The use of information theory as a basis for the construction of scalar case mix indexes for hospitals is well established but to date no results arising from an application of these indexes to Australian hospitals have been published. This paper provides a simplified explanation of the information theory approach and constructs the indexes for Queensland public hospitals. The usefulness of the indexes is then demonstrated with two applications. First, they are used to explain the variation in average cost per case between the hospitals in the study and are found to account for a small but statistically significant amount of such variation. Second, they are employed to provide estimates of state mean average and marginal costs by case type in Queensland. The resulting estimates are both positive and plausible, characteristics not commonly found in estimates obtained using other techniques.
information theory, hospital cost, case mix, index numbers, public hospitals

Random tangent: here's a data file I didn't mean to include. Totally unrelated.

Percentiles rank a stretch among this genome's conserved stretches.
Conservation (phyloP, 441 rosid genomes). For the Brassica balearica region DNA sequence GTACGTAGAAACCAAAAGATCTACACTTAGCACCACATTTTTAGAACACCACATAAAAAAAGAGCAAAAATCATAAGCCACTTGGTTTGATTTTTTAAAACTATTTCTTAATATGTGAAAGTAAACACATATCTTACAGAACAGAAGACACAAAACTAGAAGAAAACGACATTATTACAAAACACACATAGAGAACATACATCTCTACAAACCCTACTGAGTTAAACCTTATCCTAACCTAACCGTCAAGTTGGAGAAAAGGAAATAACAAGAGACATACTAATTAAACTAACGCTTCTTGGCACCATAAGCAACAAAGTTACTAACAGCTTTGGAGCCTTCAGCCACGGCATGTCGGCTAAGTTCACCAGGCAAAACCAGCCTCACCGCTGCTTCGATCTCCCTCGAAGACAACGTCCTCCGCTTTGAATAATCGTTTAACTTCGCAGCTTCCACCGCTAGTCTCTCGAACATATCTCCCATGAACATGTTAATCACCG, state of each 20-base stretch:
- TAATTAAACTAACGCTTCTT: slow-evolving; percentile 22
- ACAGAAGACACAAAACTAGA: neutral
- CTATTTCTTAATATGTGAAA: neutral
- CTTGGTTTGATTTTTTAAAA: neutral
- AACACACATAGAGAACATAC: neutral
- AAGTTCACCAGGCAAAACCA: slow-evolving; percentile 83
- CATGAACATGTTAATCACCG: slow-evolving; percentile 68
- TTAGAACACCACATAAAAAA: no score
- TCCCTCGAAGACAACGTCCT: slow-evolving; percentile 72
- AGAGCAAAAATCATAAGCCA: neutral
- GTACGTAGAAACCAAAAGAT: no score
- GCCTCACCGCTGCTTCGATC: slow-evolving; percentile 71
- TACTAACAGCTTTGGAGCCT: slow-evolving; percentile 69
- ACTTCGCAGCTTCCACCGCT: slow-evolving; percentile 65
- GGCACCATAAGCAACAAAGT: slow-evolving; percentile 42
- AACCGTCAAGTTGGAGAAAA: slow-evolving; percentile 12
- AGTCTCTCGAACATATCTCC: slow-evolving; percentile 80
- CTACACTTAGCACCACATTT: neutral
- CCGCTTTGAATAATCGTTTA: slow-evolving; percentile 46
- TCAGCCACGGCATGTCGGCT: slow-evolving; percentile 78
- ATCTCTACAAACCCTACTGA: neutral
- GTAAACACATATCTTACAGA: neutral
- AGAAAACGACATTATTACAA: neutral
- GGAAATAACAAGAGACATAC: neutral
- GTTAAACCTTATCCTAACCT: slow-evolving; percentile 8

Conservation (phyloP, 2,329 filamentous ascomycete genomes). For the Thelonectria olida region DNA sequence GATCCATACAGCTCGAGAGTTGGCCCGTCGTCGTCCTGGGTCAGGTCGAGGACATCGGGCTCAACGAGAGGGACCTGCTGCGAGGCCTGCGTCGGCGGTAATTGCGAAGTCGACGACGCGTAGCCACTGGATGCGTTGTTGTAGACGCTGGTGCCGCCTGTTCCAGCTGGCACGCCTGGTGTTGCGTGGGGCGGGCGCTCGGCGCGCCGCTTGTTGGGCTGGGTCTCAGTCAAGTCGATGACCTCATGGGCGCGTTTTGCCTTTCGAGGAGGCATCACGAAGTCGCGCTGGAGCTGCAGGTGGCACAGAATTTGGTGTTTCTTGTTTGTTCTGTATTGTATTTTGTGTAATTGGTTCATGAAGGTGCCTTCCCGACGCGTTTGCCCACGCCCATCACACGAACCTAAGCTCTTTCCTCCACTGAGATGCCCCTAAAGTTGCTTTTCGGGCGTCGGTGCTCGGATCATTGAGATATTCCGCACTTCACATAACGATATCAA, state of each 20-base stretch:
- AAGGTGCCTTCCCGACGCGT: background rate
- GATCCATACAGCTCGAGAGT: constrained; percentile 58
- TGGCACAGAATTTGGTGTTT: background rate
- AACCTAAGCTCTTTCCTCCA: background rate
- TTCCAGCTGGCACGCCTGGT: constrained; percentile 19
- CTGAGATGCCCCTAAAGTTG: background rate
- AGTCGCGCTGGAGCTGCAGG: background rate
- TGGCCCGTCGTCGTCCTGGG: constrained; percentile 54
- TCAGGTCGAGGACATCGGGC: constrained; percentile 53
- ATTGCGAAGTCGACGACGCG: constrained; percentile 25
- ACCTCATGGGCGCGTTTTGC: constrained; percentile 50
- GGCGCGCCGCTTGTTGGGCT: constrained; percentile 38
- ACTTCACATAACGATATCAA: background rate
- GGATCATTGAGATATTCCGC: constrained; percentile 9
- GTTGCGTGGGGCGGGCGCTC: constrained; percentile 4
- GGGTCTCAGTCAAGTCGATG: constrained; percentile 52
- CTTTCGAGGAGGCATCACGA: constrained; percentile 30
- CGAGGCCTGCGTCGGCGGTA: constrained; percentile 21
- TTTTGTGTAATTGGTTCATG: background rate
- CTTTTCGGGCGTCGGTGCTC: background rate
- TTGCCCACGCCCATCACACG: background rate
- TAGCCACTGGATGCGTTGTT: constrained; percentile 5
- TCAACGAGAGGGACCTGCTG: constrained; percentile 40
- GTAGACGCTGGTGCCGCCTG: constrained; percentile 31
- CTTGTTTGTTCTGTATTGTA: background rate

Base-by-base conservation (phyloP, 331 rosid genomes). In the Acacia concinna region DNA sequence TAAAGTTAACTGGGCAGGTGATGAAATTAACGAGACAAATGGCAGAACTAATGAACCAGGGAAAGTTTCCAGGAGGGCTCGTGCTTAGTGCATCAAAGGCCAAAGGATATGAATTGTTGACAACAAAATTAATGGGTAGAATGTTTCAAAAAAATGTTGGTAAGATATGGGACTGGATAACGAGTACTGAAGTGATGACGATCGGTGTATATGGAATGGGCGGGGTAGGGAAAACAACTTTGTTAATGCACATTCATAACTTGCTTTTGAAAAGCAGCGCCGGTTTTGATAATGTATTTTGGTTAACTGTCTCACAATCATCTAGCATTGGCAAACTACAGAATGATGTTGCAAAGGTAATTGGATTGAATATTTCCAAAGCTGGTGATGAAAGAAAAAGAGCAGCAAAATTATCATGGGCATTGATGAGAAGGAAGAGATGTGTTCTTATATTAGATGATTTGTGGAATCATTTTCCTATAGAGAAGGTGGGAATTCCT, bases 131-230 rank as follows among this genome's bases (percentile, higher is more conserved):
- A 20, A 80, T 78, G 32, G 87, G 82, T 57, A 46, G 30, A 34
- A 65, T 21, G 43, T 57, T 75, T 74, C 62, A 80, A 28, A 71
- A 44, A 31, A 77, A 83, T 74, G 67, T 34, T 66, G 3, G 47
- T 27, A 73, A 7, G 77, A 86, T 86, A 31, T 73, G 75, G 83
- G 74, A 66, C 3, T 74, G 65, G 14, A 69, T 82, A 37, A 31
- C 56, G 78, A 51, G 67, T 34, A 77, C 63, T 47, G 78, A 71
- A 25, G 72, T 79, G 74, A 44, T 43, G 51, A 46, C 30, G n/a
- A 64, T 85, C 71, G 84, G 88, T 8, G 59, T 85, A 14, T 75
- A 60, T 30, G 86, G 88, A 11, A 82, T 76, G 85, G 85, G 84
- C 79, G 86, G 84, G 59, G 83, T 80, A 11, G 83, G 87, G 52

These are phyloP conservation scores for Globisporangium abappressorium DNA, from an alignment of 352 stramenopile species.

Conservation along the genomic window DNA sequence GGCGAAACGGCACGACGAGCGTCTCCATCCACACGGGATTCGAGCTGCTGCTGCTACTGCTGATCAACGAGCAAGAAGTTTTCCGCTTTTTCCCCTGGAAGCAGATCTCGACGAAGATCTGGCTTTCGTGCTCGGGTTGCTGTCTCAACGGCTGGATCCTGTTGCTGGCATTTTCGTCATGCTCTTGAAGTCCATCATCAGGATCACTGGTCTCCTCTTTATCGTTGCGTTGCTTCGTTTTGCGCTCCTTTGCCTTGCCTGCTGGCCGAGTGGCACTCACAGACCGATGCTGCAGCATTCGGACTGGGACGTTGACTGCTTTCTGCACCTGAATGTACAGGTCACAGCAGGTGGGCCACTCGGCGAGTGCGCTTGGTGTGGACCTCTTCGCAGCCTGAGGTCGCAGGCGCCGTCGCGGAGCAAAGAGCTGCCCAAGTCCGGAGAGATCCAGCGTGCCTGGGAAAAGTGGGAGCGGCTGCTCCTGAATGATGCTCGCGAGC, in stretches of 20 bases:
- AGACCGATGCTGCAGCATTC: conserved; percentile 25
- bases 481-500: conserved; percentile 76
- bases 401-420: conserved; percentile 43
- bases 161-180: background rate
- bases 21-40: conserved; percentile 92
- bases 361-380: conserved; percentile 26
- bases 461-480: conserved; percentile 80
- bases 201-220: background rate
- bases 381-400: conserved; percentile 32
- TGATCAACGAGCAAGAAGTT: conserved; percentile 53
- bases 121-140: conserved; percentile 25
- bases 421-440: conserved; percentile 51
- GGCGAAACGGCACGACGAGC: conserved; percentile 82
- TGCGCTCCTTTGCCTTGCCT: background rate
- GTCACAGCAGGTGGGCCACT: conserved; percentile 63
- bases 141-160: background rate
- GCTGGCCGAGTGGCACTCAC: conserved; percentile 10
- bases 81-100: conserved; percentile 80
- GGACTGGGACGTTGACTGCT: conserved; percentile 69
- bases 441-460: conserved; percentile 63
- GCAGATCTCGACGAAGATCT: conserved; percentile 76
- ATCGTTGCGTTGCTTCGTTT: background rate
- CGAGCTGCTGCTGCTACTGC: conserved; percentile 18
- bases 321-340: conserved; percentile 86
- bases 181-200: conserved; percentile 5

Technology in Turmoil
by A. Baklien
The paper evaluates and extrapolates the theory of techno-economic pulses to suggest that the world is unlikely to see major technological innovations on a broad front until the end of this century. The technological understanding by managers and the supply of highly qualified scientists and engineers will be critical. Australia is not well positioned to become a high technology manufacturing nation.
technology, education, industry/academia interaction, techno-economic waves, invention, innovation
The Advanced Information Society: A Suitable Utopia for Australia?
by Alan V. Watt
This paper considers the nature of the information society and its perception as utopia or anti-utopia. Australia is already an information society, and in technological terms, is moving towards an advanced information society. However, recent evidence on the decreased rate of growth of the information sector in the United States, the growth in importance of such areas as biotechnology, and the rapidity with which distinctly different and important problems can appear, may cause the advanced information society to be relegated to just another rejected image of perceived future societies. Thus Australian policy-makers should be cautious about selecting it as a goal.
information society, Australia, policy, future studies
(This journal is available online: http://www.tandf.co.uk/online.html)